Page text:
Mudhoney. Photo by Bob Whittaker from Everybody Loves Our Town
Rock And Roll Always Forgets. Chuck Eddy.
Back in the Seventies, before I moved to New York City, my link to Gotham’s punk scene was the music section of the Village Voice. I pored over the club ads to see who was playing at CBGB’s, Max’s, Club 82 and the half dozen other joints where a new movement was percolating. Seeing the names of bands like The Cramps, Ramones, Talking Heads and Blondie in big block letters and reading reviews by Robert Christgau and Lester Bangs were transmissions to my rock and roll heart. The Voice was, at one time, a great place to go for music writing, particularly regarding underground and genre-busting bands. It was seeing CBGB’s ads every week that compelled me in 1977 to pack my band up in a van and drive 2000 miles to play the Monday audition night at the infamous Bowery dive, the Mecca of rock and roll misfits.
Chuck Eddy didn’t arrive at the Village Voice until the 80s, but he maintained the Voice’s tradition of covering many bands that were off the mainstream map, but he also went against the grain and covered massively popular groups in genres that the Voice often shunned. Eddy was good to go when it came to heavy metal, hip hop, disco and bubble gum pop like Debbie Gibson and the Bay City Rollers. While some of Eddy’s subjects may have lacked danger, his writing was always edgy and opinions fiercely independent. Eddy took risks. And unlike the academic and overly serious Christgau, he was fun to read. And he still is.
Rock And Roll Always Forgets is a collection of Eddy’s reviews and essays published by Duke University Press and it’s a mother-lode of vibrant writing that captures the passionate energy of having a long-term love affair with America’s most unruly and pervasive art forms. If rock and roll is a woman, Chuck Eddy is her fuck buddy.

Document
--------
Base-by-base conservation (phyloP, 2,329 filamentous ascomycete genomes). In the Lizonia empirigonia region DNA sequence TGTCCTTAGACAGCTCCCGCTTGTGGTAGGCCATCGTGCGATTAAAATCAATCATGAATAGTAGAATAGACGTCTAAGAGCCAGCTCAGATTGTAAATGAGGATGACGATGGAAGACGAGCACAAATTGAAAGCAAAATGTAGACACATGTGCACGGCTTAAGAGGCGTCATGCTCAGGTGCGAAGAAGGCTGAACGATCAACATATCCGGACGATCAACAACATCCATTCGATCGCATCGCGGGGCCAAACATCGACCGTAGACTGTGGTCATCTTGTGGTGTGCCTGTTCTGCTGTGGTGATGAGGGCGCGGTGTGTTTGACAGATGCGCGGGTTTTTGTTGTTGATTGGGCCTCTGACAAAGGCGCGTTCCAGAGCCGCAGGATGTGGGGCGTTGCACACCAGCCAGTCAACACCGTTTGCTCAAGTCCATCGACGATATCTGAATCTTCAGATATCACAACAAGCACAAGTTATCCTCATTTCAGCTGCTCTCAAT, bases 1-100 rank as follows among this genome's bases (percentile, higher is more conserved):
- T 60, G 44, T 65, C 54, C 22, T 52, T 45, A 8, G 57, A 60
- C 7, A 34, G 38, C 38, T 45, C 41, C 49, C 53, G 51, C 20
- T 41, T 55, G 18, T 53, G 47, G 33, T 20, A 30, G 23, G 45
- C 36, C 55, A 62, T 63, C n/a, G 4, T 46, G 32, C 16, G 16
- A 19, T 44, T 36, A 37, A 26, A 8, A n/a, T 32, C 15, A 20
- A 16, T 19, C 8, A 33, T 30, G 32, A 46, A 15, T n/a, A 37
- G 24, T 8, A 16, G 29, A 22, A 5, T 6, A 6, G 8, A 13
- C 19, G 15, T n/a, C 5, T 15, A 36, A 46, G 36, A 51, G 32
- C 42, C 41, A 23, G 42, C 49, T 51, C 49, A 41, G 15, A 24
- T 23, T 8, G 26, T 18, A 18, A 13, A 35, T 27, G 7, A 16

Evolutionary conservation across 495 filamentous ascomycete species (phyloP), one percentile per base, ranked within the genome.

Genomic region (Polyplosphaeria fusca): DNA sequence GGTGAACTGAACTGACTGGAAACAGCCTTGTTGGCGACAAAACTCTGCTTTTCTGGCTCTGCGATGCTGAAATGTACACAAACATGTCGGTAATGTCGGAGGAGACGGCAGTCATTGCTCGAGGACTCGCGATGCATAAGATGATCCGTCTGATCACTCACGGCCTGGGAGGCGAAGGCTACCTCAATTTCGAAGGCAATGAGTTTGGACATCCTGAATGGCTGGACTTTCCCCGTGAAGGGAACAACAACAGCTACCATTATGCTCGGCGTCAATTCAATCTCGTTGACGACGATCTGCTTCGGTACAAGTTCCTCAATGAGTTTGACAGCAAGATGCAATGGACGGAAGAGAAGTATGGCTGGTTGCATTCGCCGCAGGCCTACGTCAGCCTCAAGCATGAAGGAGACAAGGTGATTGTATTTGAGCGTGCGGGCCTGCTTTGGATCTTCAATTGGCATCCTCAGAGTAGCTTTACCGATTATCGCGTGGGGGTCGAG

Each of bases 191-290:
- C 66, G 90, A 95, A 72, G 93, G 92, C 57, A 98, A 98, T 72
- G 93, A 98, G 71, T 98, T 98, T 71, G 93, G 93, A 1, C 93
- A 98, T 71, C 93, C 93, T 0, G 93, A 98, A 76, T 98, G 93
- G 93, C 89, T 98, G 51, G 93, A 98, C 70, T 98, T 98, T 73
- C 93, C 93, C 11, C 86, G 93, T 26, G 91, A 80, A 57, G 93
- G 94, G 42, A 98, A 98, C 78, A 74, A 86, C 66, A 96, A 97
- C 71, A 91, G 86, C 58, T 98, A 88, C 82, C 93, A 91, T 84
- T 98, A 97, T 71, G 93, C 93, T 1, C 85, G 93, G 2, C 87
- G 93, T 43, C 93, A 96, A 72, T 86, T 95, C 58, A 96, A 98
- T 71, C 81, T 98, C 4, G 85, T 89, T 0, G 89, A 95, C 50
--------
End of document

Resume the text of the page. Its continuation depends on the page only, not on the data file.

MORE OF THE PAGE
Flying Saucers Rock ‘N’ Roll. Jake Austen, editor.
There’s probably a book to be written about the link between Mad Magazine and punk rock and if anyone could write it it would be Jake Austen. A pop culture junkie, with a jones for weird and off-beat stuff, Austen is an archaeologist of the sublime and the silly, the divine and the demented, from the phosphene glow of teen dance shows and American Idol to the hidden and musty corners of rock and roll’s bargain basement. For 20 years, he’s been editing one of the few genuinely essential ‘zines, Roctober, and Austen knows his shit when it comes to rock and roll’s wayward history.
Flying Saucers Rock ‘N’ Roll contains ten fascinating, bittersweet and often very funny interviews with “unjustly obscure rock ‘n’ soul eccentrics” that will delight fans of Nick Tosches’ Unsung Heroes Of Rock And Roll. Both books share a love for the slow-to-die dreams of a handful of hardcore survivors of one of the most unforgiving industries in the modern world, the music industry.
If you never heard of The Fast, Guy Chookoorian, Sugar Pie DeSanto and Zolar X, or if you have and are wondering what happened to them, Austen, along with his intrepid co-writers, will take you to a place where the music still matters and fame is as elusive as a dildo in a nunnery.
Some of the artists interviewed in Flying Saucers Rock ‘N’ Roll only have themselves to blame for the fuck-upped decisions or lifestyle choices they made, while others played by the rules and ended up in the same netherworld that separates struggle and success. But no matter what path these folks took, they walked the walk and never looked back.
Everybody Loves Our Town. Mark Yarm.
Mark Yarm’s oral history of grunge, Everybody Loves Our Town, is a big (567 pages), messy, mesmerizing and vital blast of rock and roll energy, much like the music it chronicles.
I’ve never been a fan of the Pacific Northwest music scene of the 1990s. Lord knows I’ve tried. Most of my friends whose musical tastes I trust were knocked out by Nirvana’s Nevermind when it was released in September of 1991. I didn’t get it. The same held true for Pearl Jam, Soundgarden and the rest. It all sounded like sludge rock for stoners to me. Maybe I would have dug it if I smoked dope. Whatever the case, I was totally in the minority, but I’ve always felt that it’s my problem. Not the bands’.